DEFF Research Database (Denmark)

    Kalas, M.; Puntervoll, P.; Joseph, A.

    2010-01-01

    Motivation: The world-wide community of life scientists has access to a large number of public bioinformatics databases and tools, which are developed and deployed using diverse technologies and designs. More and more of the resources offer programmatic web-service interface. However, efficient use...... and defines syntax for biological sequences, sequence annotations, alignments and references to resources. We have adapted a set of web services to use BioXSD as the input and output format, and implemented a test-case workflow. This demonstrates that the approach is feasible and provides smooth...... interoperability. Semantics for BioXSD is provided by annotation with the EDAM ontology. We discuss in a separate section how BioXSD relates to other initiatives and approaches, including existing standards and the Semantic Web....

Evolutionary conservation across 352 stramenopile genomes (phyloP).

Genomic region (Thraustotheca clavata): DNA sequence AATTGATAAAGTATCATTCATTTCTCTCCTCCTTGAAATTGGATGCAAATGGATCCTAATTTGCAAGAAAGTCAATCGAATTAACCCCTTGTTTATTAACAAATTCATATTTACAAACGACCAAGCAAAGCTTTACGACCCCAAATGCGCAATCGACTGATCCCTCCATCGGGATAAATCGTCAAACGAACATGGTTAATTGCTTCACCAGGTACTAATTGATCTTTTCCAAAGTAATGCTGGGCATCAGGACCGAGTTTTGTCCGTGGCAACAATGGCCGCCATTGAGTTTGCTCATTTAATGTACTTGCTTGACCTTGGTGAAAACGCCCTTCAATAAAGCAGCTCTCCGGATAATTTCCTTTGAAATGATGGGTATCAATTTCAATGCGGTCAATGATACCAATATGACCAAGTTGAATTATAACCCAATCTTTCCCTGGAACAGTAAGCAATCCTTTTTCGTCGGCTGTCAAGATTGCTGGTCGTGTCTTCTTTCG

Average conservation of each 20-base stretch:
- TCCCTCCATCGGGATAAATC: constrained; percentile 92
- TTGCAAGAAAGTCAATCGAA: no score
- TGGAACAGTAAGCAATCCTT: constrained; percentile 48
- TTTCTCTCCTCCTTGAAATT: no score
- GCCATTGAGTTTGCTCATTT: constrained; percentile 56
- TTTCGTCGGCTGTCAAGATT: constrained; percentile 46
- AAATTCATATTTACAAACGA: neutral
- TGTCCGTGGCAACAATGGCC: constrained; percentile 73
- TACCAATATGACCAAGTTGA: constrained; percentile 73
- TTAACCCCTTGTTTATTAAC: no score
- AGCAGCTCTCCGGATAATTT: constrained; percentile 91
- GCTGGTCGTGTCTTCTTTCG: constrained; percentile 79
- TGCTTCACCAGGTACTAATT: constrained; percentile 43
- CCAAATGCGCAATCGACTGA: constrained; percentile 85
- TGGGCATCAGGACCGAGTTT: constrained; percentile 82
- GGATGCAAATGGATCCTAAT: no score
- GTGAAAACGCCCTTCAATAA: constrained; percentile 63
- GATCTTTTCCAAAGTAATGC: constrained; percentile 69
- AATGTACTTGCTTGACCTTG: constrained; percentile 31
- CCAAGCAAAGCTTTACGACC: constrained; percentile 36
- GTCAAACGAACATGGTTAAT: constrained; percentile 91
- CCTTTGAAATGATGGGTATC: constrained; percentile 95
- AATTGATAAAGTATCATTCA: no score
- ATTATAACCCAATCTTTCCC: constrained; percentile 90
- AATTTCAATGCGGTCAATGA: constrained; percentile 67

15. Spot Markets Indices as Benchmarks of Formation of Future Price Trends in the Power Exchanges of Eastern Europe

    Directory of Open Access Journals (Sweden)

    Polikevych Nataliya I.

    2016-01-01